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 Four Vying for Vacant CAB School Board Seat

August 20, 2008 - The Charles A. Beard School Board interviewed four candidates last week for the Greensboro Township seat left vacant with board member Ron Womack's resignation last month.

The interviews took place during a special meeting on Aug. 12. The four applicants, Kenneth Hunter, David Irwin, Tom Schaetzle and Jim Toth, were each given a few minutes for introductory remarks, then answered questions from the board's six members, who were expected to select Womack's replacement during last night's regular monthly meeting, which was held after the news deadline for this week's issue.

Three of the applicants, Hunter, Irwin and Schaetzle, currently have children enrolled in CAB schools. The fourth applicant, Toth, has two children who are not yet school age.

Hunter, an EMT and member of the Greensboro Volunteer Fire Dept., said that the redistricting proposal affecting Kennard Elementary students was a key issue that motivated him to seek the seat. He also said he has a desire to get more involved with the school corporation.

Asked to identify a top priority, Hunter said he wants to see CAB find a way to get a social worker for elementary students. This position was one of five that was eliminated in the spring of 2006 as a way of dealing with a financial shortfall.

"I understand why that position was eliminated," Hunter said. "I don't necessarily agree with it."

Irwin, a lifelong Greensboro Township resident, and former factory worker who now farms and is involved in tool sales, told the board he wants to be part of making CAB better. While he said he knew the job would be not be "a picnic," he said he was up to the task.

"I'm well aware that there's a lot of tough decision ahead," Irwin said. "I don't think anyone's ignorant of that." He said he thought one of the big challenges is trying to come up with a plan for air conditioning at the elementary schools.

"We've got to do something to make the kids comfortable," he said, noting that one of his own children experienced headaches last year due to the heat in her classroom. "That's not a good educational environment.

Irwin said he would also like to see local property taxes reduced further and to see improvements in CAB's educational performance. While he said education needs to always be the main focus, he said the school corporation can't break the bank to provide them.

Schaetzle, an executive for an information technology consulting firm in Indianapolis, told board members he and his family moved to Greensboro Township from Greenfield in 2000. He said both he and his wife had been actively involved at Kennard Elementary, and he saw participating on the school board as a way of helping to improve CAB.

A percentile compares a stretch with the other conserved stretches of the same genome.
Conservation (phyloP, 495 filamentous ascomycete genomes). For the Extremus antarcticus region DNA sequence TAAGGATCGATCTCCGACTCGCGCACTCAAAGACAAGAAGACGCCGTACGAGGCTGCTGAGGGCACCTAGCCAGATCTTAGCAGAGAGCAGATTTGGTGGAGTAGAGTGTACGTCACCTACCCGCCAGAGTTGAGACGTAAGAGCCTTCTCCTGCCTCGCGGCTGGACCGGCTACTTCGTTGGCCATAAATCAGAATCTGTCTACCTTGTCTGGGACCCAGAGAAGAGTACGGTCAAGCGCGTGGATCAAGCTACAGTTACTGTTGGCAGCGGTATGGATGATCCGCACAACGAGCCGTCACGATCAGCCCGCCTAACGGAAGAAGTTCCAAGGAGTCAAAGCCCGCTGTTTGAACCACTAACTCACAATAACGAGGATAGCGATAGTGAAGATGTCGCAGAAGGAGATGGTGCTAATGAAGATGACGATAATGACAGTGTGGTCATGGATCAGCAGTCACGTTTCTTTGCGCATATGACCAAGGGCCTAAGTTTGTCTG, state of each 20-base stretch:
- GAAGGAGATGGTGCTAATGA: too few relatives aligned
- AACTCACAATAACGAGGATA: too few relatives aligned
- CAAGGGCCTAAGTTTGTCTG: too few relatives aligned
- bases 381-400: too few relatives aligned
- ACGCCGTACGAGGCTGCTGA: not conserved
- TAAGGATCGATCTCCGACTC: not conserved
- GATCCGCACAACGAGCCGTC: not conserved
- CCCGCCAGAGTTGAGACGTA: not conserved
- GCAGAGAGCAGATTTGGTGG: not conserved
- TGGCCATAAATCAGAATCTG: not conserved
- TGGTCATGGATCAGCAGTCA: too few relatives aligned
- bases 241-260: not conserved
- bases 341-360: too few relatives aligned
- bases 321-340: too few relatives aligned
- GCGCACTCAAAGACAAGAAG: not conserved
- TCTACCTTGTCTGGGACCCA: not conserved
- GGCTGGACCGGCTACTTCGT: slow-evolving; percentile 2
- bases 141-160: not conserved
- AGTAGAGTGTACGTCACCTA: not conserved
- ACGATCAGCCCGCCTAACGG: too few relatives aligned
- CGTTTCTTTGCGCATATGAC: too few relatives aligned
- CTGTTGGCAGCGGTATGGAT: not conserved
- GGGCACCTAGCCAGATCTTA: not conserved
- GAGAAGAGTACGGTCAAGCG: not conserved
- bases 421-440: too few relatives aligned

"For me, it's being able to get more involved in the community," Schaetzle said of being on the board. "… To me, it's just another opportunity to serve."

In addition to overseeing 60-70 employees at his job, Schaetlze said his work involves analyzing strengths and weaknesses, setting goals and developing strategies for accomplishing them. He said he's good at doing these things and believed they are skills that would benefit CAB.

Although Toth, a chemist for Eli Lilly who moved to Indiana in 2000, was the only applicant who does not currently have children enrolled in CAB schools, he told the board said he still has a vested interest in seeing CAB be the best it can be. The father of a one-year-old and four-year-old said not having children yet in school could actually be a benefit, allowing him to look at and deal with issues without the conflicts that may present themselves to members who currently have children enrolled as students.

While he said CAB must try to provide students with the best education available, Toth said the financial burden on taxpayers must also be kept in mind. "We cannot forget the taxpayers because taxpayers made this possible," he said.

Toth told board members that research he did showed students graduating from Knightstown High School lag behind the state average in terms of how many continue their education after graduation. He said he thought reversing that trend needs to be a priority.

Working as an IHSAA football official, Toth said he thought CAB should consider building a new football stadium near the new high school. He said he thought the end result would benefit the community and help bring people together.

Hunter, Irwin and Schaetzle each said they thought the school corporation's staff was CAB’s greatest asset. Toth said he thought the greatest asset was the communities served by CAB.

All four candidates said they supported open government and described themselves as team players. They also all said that if they ended up on the losing end of the vote, they would have no problem supporting the decision made by the board.


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